Investment trusts preferred for in demand alternatives

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Investment trusts preferred for in demand alternatives

Alternative asset classes are best accessed via investment trusts due to their structure, according to several portfolio managers.

David Hambidge, director of multi-asset funds at Premier Asset Management, explained: “Given that liquidity on the majority of alternative assets is poor or in some cases virtually non-existent, then an investment trust with its fixed (or semi-fixed) capital structure is the best structure for these investments.”

He said alternatives have gained in popularity since the financial crisis, largely as a result of plummeting bond yields, and noted investment trusts have “raised huge sums, particularly in the income space”.

Alex Scott, deputy chief investment officer at Seven Investment Management, which in June confirmed its alternatives exposure had reached its highest ever levels, revealed the firm made use of investment trusts in some of its funds.

“In our view, the closed-end investment trust structure is well suited to holding less liquid underlying assets (for example, infrastructure, private equity or illiquid credit instruments) – it provides a tradable, reasonably liquid fund structure so that otherwise inaccessible assets can be accessible to a broader range of investors,” he explained.

But Mr Scott acknowledged investment trusts come with their own set of complexities, with their share prices able to diverge significantly from underlying asset valuations.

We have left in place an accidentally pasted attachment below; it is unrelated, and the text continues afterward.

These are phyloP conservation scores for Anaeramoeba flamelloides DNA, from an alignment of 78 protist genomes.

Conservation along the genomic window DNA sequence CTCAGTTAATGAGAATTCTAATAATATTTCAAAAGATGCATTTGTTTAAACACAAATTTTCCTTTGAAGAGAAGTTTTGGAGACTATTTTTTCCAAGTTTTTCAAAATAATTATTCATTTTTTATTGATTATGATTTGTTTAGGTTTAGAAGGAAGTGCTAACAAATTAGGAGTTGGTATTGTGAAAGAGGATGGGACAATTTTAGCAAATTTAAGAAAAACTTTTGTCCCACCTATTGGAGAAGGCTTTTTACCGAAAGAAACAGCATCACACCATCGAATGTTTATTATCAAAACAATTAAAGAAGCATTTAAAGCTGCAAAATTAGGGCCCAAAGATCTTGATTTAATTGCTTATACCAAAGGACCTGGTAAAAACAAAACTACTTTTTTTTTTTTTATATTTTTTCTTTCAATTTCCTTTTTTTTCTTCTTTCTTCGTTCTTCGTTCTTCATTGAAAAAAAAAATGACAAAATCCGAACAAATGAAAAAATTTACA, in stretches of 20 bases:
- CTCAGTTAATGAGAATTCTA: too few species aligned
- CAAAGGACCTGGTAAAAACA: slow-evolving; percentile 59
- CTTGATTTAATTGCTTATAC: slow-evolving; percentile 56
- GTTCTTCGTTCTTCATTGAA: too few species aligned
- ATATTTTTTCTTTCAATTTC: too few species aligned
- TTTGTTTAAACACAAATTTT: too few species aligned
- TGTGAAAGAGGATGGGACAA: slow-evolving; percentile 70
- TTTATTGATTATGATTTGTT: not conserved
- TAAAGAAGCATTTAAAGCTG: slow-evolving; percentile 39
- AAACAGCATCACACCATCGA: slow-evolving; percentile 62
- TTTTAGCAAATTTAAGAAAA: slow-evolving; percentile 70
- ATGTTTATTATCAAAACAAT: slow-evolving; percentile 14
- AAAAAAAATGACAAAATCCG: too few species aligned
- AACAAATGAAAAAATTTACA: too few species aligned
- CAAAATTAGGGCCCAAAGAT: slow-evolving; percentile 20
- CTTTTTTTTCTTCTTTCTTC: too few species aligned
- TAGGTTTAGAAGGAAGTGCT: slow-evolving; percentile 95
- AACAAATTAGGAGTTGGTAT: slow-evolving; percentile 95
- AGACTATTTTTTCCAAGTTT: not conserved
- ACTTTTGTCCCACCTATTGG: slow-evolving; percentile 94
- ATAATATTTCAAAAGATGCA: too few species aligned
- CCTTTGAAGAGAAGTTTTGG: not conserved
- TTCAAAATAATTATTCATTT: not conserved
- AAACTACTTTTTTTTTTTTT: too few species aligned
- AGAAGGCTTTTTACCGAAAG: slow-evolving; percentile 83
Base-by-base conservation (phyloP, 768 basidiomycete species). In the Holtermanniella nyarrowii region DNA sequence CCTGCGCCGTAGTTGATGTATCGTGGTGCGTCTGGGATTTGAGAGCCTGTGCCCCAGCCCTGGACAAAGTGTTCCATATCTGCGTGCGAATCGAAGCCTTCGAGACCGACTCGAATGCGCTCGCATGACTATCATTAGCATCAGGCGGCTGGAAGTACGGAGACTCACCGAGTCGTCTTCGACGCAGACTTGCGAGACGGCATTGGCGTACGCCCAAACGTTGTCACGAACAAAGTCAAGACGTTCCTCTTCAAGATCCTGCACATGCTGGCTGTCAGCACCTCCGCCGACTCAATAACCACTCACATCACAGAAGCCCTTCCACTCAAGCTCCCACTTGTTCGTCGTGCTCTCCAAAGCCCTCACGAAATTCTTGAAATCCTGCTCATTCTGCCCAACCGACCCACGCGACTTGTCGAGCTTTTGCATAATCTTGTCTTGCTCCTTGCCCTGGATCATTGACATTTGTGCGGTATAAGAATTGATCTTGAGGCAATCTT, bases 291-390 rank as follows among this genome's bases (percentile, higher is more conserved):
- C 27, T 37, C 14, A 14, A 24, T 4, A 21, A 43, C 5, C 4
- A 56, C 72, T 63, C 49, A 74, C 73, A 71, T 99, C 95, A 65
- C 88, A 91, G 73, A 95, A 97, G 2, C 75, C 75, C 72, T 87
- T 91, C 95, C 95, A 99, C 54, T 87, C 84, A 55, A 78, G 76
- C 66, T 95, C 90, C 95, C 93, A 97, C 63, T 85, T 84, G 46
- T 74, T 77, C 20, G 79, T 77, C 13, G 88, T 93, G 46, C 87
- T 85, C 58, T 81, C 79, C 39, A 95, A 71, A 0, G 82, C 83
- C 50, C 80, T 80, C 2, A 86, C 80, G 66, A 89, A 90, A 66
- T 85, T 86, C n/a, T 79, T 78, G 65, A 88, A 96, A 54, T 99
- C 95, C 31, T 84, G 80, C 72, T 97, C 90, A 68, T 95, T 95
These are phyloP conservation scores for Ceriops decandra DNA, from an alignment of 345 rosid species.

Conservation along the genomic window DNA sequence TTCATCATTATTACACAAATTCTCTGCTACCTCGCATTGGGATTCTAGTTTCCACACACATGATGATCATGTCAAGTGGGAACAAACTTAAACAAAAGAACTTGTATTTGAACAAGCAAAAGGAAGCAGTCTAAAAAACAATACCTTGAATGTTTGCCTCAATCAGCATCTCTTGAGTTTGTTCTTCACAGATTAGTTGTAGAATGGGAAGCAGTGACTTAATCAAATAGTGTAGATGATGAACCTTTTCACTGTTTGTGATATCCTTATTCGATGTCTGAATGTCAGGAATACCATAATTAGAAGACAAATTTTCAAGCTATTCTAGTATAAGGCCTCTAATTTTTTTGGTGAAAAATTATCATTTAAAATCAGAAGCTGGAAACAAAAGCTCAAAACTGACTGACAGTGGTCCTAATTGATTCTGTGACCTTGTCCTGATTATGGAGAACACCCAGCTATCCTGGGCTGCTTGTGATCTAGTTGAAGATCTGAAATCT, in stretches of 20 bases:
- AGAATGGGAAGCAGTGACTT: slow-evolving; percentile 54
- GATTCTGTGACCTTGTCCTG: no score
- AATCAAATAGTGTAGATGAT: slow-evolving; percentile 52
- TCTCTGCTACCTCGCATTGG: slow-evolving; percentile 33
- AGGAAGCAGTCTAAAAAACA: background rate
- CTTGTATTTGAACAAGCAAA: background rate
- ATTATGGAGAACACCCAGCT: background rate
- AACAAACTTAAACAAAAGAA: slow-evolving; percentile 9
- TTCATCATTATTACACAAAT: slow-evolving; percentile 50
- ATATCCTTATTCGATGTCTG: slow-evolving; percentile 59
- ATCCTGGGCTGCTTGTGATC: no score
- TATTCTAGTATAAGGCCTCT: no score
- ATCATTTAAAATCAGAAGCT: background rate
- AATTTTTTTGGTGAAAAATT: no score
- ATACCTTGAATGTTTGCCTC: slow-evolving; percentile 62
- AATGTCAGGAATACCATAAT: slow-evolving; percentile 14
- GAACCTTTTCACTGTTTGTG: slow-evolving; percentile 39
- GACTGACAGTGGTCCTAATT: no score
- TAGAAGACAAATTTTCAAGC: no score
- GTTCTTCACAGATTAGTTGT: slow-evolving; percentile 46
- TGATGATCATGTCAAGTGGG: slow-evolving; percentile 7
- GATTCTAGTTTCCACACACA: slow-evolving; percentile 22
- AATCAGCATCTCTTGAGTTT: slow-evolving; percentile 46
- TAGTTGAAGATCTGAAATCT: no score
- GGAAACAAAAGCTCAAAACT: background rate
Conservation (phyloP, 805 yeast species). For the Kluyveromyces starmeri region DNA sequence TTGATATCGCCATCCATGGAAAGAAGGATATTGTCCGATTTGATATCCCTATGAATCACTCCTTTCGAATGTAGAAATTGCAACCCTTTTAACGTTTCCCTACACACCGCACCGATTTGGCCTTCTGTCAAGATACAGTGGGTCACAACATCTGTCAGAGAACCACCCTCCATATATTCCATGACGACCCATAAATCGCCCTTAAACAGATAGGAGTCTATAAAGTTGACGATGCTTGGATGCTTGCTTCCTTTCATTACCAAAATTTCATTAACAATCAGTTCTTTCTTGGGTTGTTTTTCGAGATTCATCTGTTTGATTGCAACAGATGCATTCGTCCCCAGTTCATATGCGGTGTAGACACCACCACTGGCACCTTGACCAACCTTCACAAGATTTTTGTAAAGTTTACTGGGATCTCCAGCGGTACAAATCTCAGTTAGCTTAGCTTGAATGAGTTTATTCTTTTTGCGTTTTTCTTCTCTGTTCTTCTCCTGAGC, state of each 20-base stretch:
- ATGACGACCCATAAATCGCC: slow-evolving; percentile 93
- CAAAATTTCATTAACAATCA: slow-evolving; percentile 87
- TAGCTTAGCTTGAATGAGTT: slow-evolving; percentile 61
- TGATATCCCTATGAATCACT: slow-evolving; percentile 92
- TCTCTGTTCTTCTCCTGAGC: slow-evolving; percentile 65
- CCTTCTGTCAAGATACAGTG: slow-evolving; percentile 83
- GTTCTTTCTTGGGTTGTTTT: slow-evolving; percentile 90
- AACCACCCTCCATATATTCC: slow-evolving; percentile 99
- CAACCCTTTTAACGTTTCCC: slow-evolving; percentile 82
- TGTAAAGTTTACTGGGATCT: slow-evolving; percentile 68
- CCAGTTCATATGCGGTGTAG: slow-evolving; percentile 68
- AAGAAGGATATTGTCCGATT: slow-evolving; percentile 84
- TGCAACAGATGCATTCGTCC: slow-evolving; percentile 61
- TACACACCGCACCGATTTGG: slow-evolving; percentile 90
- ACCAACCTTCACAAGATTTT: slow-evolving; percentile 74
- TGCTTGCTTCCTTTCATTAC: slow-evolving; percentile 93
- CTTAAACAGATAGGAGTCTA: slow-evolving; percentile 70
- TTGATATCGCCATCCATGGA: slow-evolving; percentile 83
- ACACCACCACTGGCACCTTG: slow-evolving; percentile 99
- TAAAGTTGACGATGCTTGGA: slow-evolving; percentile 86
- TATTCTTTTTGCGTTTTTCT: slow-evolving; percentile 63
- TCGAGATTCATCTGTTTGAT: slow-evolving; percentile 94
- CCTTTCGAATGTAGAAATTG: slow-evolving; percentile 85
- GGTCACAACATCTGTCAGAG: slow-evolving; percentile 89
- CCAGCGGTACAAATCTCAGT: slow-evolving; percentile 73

He warned: “It’s important to understand the drivers of this – not only supply and demand for the shares, the timeliness, accuracy and conventions of valuation methodology used for calculating NAV, any discount control or redemption mechanisms that an IT may have, the structure and strength of the board, the nature of the shareholder register and so on. 

“Discounts may mean that there’s value on offer and an investment trust is unjustly neglected by the market; or they may simply mean that NAVs have not yet caught up with reality – it’s important to be able to understand which is which.”

The advantages of the investment trust structure were thrown into sharp relief following last year’s referendum when in many cases investors with money in open-ended property funds were prevented from redeeming due to the illiquidity of the asset class, meaning many fund managers chose to close to redemptions.

Annabel Brodie-Smith, communications director at the Association of Investment Companies, said: “After the UK referendum last year we saw a number of open-ended property funds have to suspend trading, meaning that investors weren’t able to buy or sell them and this has happened before during the financial crisis. 

“While sentiment towards property changed and property investment companies’ share prices suffered, investors could still sell their shares if they wanted to and investors were able to buy them.”